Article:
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Bloomington, Indiana
March 13, 1919

Dear Friend:

If you can write a letter in so short a time, I can do eve better. I do not have much time to write just now, so I may write later whenever I choose. Next week we have final examinations.

I received both of your letters, but they were welcome. After all those escapades at Ft. Wayne, I should lend the advice that the Reverend Mr. Snyder might be enjoying your entrance into the church. Have you been to any of the revival meetings? Or, have they closed down because of the influenza. It is very bad news to hear that that dreaded plague has returned again. There are an increasing number of signs upon the houses down here, I noticed. But returning to memories of Ft. Wayne, did you see Miss Liechty or Miss Koldeway up there? I have also been to the Palace.

By this time I suppose you are all happy over the return of Mr. Walker; and the exit of Prof. Macy. N'est-ce pas? Do you think that the Legislature accomplished very much this session? I have the impression that they did several good acts. I wish I could write the kind of letters that I desire; but it seems that it is not very often possible.

I am enjoying life very well (?) at present. Yesterday at Convocation we were priviledged [sic] to hear Mr. Gorst, a great naturalist, painter and lecturer on birds. He wished for better protection for the birds, "Kill all cats". the most wonderful thing was the way in which he imitated the birds by whistling their different songs. It was simply clever.

Six more days in this term. Best wishes and regards.

Yours Truly,
Richard

P.S.
I do not know about those signs. Was he frank Hall, a big fellow? I saw and talked to a man yesterday who had all kind of decorations on him, for bravery. He had been gassed by mustard gas.

R.N.G.


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[A rough draft of Esther's reply was enclosed in the envelope, written on the back of her Latin homework.]

Geneva, Ind.
March __, 1919.

Dear Richard,

I have spent another Sunday in a very heathenish manner, for I didn't go to S.S. to-day either. I am not even sure that there was any. We decided to stay home any way on account of the "flu" around here, sore throats tha part of us have and the rainy weather. It was raining straight down most all forenoon to-day, all day yesterday, and was nasty the day before.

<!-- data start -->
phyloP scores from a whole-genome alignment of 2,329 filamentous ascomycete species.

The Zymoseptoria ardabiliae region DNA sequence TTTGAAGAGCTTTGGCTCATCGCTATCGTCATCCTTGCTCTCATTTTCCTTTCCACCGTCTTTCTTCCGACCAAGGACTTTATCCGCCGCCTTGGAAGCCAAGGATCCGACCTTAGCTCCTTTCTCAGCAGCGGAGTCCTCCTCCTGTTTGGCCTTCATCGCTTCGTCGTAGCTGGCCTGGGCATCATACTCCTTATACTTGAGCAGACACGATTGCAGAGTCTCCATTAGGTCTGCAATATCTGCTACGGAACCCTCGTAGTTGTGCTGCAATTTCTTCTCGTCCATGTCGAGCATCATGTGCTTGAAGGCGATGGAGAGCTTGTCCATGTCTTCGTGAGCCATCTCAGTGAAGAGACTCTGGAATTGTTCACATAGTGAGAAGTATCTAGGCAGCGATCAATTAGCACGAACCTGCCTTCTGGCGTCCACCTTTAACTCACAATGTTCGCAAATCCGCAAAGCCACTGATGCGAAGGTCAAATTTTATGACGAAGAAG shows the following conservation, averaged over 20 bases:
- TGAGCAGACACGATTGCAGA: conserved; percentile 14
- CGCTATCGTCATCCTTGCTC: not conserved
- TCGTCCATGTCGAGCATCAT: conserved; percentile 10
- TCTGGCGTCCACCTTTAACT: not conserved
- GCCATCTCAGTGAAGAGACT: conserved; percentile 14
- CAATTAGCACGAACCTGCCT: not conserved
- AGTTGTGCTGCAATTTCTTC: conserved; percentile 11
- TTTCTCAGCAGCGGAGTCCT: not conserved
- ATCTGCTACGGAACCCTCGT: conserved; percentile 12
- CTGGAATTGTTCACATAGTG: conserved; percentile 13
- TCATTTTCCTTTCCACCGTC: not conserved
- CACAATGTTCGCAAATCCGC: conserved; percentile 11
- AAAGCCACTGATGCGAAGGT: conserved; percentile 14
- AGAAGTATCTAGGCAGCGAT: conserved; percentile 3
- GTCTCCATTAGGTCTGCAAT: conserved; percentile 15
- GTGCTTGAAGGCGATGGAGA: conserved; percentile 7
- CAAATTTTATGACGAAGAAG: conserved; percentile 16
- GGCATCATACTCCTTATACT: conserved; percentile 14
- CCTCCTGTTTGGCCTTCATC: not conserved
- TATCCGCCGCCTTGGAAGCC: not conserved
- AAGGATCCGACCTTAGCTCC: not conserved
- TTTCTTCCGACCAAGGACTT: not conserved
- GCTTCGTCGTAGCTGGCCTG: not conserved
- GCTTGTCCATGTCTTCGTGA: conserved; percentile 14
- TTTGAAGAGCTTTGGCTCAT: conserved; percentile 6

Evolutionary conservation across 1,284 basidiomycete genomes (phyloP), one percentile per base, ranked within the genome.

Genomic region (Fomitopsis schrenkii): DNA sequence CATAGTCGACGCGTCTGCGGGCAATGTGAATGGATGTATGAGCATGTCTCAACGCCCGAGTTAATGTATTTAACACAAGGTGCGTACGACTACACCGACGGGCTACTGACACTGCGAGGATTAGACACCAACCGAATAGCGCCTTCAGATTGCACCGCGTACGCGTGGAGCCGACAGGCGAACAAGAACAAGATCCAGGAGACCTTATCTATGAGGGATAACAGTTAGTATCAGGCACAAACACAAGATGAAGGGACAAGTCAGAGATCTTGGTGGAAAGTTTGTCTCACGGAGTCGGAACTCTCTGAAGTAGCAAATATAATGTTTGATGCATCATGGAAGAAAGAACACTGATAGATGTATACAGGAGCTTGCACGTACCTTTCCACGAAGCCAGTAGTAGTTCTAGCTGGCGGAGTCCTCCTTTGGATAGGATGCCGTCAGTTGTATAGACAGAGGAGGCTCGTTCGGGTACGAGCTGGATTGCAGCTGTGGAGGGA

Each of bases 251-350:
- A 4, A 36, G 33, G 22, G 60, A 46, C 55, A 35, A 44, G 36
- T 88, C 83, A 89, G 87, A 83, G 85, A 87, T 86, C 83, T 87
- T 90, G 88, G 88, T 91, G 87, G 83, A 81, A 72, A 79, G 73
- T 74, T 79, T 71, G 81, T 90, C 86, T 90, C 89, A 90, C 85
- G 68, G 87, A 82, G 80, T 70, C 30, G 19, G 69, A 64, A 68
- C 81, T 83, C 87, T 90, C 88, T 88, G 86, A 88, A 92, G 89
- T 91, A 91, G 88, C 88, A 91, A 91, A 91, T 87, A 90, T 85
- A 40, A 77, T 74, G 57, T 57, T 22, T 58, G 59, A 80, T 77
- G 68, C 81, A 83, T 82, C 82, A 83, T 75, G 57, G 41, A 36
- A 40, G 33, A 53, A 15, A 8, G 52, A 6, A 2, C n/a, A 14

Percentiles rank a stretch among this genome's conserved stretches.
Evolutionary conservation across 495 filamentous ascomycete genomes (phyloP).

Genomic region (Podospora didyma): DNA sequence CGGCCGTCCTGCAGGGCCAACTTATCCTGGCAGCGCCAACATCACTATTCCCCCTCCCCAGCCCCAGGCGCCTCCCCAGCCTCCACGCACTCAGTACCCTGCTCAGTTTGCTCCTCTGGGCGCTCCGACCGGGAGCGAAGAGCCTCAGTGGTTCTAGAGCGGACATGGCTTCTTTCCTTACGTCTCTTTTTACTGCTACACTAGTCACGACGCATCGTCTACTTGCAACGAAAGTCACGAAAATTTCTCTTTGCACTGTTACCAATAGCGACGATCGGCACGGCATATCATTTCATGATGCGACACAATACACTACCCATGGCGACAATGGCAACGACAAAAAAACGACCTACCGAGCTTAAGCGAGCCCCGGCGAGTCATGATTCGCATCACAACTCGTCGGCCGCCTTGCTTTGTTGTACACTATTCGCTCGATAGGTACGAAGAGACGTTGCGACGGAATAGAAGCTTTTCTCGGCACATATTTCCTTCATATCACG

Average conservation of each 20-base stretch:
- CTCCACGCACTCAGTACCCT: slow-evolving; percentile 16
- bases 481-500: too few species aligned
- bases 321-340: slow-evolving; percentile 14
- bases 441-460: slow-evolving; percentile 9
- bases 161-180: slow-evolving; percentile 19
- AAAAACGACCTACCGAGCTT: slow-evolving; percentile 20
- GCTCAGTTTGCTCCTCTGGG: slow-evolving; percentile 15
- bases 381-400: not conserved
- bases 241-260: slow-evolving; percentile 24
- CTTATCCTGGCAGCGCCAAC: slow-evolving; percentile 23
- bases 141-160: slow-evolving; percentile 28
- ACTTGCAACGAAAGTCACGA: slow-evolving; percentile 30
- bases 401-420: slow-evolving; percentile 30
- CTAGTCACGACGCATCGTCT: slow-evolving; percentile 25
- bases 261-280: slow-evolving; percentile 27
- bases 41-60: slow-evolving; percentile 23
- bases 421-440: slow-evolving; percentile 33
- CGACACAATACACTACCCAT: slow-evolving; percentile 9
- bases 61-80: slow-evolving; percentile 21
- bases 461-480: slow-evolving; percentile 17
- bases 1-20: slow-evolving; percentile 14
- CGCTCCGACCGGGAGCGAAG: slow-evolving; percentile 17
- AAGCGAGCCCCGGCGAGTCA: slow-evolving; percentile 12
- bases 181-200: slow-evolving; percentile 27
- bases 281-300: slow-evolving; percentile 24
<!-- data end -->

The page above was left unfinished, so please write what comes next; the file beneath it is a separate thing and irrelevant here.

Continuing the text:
This afternoon Lloyd, Warren, Ruth and I went out on an exploring expedition. I had on papa's boots! They wanted to come partly off every step I took. Ruth had on boots too but they fit her better. You ought to have seen us. We found a number of signs of spring. The wheat is a bright green and the grass soon will be. Some hycinths [sic] in our yard are coming up. Clark said he saw some buds on some plants in the timber. I like to get out and explore (poke around) in spring. Every day there is something new. I can not realize that winter is about over. I don't suppose I ought to be too sure that it really is past for there may be snow a foot deep within a week.. One can't tell what is going to happen in March.

That's enough on that subject I think. But nothing has happened this week to talk about so this letter will have to be made up of "little nothings". All I have done this whole week is go to school, come home, eat, sleep, study, read, sew, and watch it rain. Oh yes, another thing,--one nice evening we walked home from school for we did have a few nice days last week. You say you wish you could write the kind of letter you would like to. I, too, wish the same very much for myself. I have never yet been able to write a letter that suited me. I do the best I can and let it go at that. "Practice makes perfect" they say. I once in a while flatter myself that I can see some improvement.

That lecture about birds must have been very interesting. I wish one would hear such things around here. Birds are getting to be quite numerous again. Did Luella hear that lecture? What did she think of his saying "kill all cats".

While I was [at] Ft. Wayne I didn't see a single person I know except Georgia and Lawrence Aschleman. I had been told that Minnie was working in the office of the General Electric Co. But they have so many buildings and offices I didn't know where to look.

Do you like to fly kites or have you out grown that pastime? Clark and Lloyd made one yesterday and flew it this evening. It not only flew but flew very nicely in fact so nicely that it broke the string and flew away, however they got it again. Clark used to make kite after kite every Spring but was lucky if even one flew.

Well, I truly believe if I keep on writing letters to you until the last of May I will really enjoy it.

I just finished reading a dandy story in the "Womans Home Companion" on page 11 of the April issue.



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